Many school administrators encourage teachers to communicate electronically with their students and parents on academic matters. Some even encourage teachers to create Web pages.
Mr. Shoop of Kansas State, who last month gave a keynote address to the National Association of State Directors of Teacher Education and Certification on the use of technology in cases of educator sexual exploitation, said that in districts with many young teachers, clear guidelines and frank discussions about how those electronic communications are to be used are especially critical.
“Many of the younger teachers coming into the profession are from a generation that has an entirely different concept of privacy and what professional boundaries are,” he said. “We are talking about 22- and 23-year-old teachers who already have MySpace pages and Facebook pages.”
That issue is of particular concern to state education officials who are responsible for judging what is and isn’t appropriate.
“If you’ve got a young educator who is in a rock band in his private life and has a MySpace page with explicit lyrics on it—and his students find out about it—that is one thing,” said Victoria Chamberlain, the executive director of Oregon’s Teacher Standards and Practices Commission and the current president of the National Association of State Directors of Teacher Education and Certification. “That’s completely different than a teacher who has a Web site and walks down the hall at school saying to kids, ‘Hey, hey, have you seen my Web site?’ ”
In Texas, where Doug D. Phillips directs the investigations of school staff misconduct for the state education agency, “almost all” the cases that involve allegations of sex abuse, he said, include digital communications via the Web or cellphones. “Suddenly an educator has all the opportunity in the world to have direct contact with a student outside the school setting,” he said. “They don’t have to call the home directly anymore and hang up when the parent answers. They can just send the kid a text message.”
Ms. McGrath, the education lawyer, said most of the “grooming process” through which abusers gain students’ trust still happens at school. But she said the technology has made it easier for predators to pursue their victims continually.
“They can get at them 24 hours a day if they want,” she said. “And they use the technology in a way that makes them appear to be a peer to students.”
At the same time, the widespread use of such digital communications has also helped bring some of the cases to light, and when investigated, often provides evidence for both state education authorities who must weigh whether to revoke an educator’s license and law-enforcement authorities who may prosecute an offender in court.
In Vermont, for example, the mother of a 12-year-old boy discovered a naked photograph of her son attached to a text message on his cellphone earlier this year, said Mark Oettinger, the general counsel for the Vermont Department of Education.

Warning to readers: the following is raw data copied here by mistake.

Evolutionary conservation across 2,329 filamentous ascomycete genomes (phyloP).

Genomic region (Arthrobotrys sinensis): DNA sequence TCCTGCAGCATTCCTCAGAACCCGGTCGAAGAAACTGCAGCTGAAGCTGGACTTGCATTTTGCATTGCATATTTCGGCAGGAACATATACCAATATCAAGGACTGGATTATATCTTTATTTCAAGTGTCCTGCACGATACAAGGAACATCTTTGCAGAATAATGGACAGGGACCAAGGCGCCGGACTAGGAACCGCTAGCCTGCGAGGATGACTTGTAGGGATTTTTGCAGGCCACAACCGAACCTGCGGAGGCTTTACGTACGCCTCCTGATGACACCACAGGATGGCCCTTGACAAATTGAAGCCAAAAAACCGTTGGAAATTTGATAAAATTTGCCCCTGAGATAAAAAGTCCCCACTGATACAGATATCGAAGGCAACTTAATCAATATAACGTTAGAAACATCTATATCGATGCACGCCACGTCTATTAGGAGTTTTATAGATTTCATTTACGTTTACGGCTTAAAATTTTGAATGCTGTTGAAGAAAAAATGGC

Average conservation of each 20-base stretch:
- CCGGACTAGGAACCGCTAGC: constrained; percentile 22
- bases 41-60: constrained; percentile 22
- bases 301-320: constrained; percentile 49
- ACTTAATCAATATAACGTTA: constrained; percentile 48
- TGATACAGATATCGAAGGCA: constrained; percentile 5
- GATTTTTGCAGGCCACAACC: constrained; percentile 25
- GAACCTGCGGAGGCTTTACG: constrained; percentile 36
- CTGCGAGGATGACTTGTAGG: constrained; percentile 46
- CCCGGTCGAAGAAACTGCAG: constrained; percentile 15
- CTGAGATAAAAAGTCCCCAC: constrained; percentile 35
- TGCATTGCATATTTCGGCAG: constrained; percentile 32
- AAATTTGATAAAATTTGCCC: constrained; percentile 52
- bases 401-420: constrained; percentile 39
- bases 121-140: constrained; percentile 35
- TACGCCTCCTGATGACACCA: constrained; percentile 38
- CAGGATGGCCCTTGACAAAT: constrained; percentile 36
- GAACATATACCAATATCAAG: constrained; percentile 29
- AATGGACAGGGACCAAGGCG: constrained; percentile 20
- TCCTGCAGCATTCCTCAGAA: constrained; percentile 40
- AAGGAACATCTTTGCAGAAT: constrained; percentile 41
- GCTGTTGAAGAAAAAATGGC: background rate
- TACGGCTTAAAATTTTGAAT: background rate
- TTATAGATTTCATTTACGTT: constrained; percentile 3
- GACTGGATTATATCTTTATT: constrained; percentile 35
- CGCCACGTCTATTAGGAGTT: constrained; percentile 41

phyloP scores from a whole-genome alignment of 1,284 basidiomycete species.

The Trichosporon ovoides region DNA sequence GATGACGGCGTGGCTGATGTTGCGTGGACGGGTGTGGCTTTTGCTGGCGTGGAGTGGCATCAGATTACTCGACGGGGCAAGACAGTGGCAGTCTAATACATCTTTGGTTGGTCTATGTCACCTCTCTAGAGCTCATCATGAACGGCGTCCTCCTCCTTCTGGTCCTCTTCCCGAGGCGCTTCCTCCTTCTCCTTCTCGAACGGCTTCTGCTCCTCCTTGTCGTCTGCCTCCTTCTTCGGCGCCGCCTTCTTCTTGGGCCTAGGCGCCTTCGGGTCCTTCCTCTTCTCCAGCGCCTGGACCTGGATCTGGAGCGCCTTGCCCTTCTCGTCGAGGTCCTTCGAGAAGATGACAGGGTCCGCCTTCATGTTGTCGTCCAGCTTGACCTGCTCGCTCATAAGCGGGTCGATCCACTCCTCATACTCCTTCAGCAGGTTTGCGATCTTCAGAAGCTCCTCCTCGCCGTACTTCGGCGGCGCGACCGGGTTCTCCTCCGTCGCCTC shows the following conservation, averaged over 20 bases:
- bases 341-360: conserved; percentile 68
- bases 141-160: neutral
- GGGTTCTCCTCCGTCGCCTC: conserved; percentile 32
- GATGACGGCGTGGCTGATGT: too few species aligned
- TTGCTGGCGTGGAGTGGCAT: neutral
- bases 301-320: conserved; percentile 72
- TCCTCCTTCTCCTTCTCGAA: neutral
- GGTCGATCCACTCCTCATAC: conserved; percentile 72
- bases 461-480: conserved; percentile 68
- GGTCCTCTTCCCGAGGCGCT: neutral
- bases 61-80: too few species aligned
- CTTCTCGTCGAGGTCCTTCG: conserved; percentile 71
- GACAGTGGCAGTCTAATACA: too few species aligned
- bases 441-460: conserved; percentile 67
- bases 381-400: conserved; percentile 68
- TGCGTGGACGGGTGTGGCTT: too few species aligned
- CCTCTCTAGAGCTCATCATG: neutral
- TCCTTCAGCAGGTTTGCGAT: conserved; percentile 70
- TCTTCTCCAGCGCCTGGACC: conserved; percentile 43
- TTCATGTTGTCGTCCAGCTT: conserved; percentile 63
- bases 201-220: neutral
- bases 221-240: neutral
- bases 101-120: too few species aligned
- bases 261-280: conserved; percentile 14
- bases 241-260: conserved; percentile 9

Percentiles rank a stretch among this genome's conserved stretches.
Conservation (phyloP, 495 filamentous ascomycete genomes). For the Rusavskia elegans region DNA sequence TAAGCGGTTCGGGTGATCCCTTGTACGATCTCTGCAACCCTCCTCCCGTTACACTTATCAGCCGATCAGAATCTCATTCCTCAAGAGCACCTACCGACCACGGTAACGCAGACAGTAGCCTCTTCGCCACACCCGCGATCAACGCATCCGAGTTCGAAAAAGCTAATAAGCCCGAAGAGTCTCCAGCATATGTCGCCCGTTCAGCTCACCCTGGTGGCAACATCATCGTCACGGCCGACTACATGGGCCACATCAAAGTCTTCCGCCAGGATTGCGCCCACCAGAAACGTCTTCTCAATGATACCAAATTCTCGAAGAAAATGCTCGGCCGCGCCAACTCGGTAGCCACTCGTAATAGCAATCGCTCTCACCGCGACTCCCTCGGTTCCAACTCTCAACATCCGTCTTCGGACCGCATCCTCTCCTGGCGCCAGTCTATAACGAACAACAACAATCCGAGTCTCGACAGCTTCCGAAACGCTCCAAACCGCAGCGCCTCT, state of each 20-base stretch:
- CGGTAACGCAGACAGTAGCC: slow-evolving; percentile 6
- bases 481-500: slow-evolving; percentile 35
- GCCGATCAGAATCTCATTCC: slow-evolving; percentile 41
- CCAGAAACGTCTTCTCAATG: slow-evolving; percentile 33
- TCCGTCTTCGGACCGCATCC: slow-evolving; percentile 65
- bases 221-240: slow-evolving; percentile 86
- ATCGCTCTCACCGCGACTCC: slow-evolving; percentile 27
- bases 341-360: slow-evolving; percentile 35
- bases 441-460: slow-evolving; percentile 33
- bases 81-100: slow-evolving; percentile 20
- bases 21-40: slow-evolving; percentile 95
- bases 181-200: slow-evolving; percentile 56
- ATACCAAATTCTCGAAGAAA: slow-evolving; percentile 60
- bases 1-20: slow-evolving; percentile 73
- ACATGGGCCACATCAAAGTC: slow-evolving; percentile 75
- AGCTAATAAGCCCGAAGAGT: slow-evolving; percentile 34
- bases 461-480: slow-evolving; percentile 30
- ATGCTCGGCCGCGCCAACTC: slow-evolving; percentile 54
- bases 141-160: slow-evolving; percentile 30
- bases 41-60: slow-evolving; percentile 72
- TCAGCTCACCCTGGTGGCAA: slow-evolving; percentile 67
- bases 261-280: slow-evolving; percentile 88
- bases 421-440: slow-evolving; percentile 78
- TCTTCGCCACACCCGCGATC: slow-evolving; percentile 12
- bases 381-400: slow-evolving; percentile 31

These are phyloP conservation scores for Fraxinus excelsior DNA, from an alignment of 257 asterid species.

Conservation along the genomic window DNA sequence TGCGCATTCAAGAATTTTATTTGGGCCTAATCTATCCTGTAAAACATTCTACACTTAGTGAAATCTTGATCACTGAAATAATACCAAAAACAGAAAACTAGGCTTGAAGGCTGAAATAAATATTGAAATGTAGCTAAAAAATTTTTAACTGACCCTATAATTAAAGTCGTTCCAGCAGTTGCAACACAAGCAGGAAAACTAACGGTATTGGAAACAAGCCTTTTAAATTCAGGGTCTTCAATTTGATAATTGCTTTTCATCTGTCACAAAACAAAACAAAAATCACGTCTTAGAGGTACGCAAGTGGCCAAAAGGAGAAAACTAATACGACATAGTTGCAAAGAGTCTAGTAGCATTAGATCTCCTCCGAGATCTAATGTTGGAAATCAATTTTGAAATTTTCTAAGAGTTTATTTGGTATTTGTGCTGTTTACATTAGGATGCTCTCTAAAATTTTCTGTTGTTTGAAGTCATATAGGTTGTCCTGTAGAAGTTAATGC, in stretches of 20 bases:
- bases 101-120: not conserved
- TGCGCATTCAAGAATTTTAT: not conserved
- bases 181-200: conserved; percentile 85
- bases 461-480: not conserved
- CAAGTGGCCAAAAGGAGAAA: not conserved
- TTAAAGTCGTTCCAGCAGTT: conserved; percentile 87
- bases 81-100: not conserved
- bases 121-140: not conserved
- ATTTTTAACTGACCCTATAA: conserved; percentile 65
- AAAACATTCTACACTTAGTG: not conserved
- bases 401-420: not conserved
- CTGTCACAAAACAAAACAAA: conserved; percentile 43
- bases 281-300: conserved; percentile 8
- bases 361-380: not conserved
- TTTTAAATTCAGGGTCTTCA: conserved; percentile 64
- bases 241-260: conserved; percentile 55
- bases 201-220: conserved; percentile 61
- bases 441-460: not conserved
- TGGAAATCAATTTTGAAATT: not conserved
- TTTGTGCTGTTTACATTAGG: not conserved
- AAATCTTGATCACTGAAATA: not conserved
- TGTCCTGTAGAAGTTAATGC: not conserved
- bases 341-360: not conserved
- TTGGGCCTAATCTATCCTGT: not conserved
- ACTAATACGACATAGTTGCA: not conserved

The message and photo were allegedly sent by Richard A. Foster, a 6th grade teacher at the boy’s elementary school in Bradford, Vt. The mother’s discovery eventually led to state and federal charges against Mr. Foster, who is accused of molesting children and using some of his students as models in the manufacturing of homemade child pornography.
“These technological communications, in my mind, have provided a treasure trove of investigative material that better documents the inappropriate conduct of educators,” said Bart Zabin, the principal investigator for the office of school personnel review and accountability in the New York state education department. “In the past, so many of these cases were hampered by one person’s word against another person’s, which made it very difficult for investigators.”
Now, Mr. Zabin said, e-mail correspondence, cellphone records, and Internet communications have become a part of almost every investigation. They are particularly valuable, he said, in cases where the alleged victim will not talk to investigators.
“This kind of evidence has allowed us to establish wrongdoing in several cases even when we did not have a direct witness,” he said. “In many ways, it’s helping us root out people who might not otherwise have been [caught].”
That could have been the case with the high school guidance counselor in New Jersey.
Ms. McGrath said the woman had been a teacher, and had been accused of inappropriate behavior toward a student during a school dance earlier in her career.
“The solution then was to take her out of the classroom and make her a counselor,” Ms. McGrath said. This time, she said, the trail of text messages the counselor left helped prove that the abuse had taken place.
The counselor, who resigned quickly after the allegations surfaced, has paid some damages to the victim and struck a plea agreement with local prosecutors, Ms. McGrath said. The school district also agreed to pay the boy and his family a “hefty” sum, she said.
“But no amount of money can compensate him for the long-term effects this has had on him,” Ms. McGrath said. “He, like so many others, felt he was in love and lost his ‘best friend’ when the abuse came to light. To this day he grapples with whether the abuse was his fault, and he has lost his faith in people and in himself.”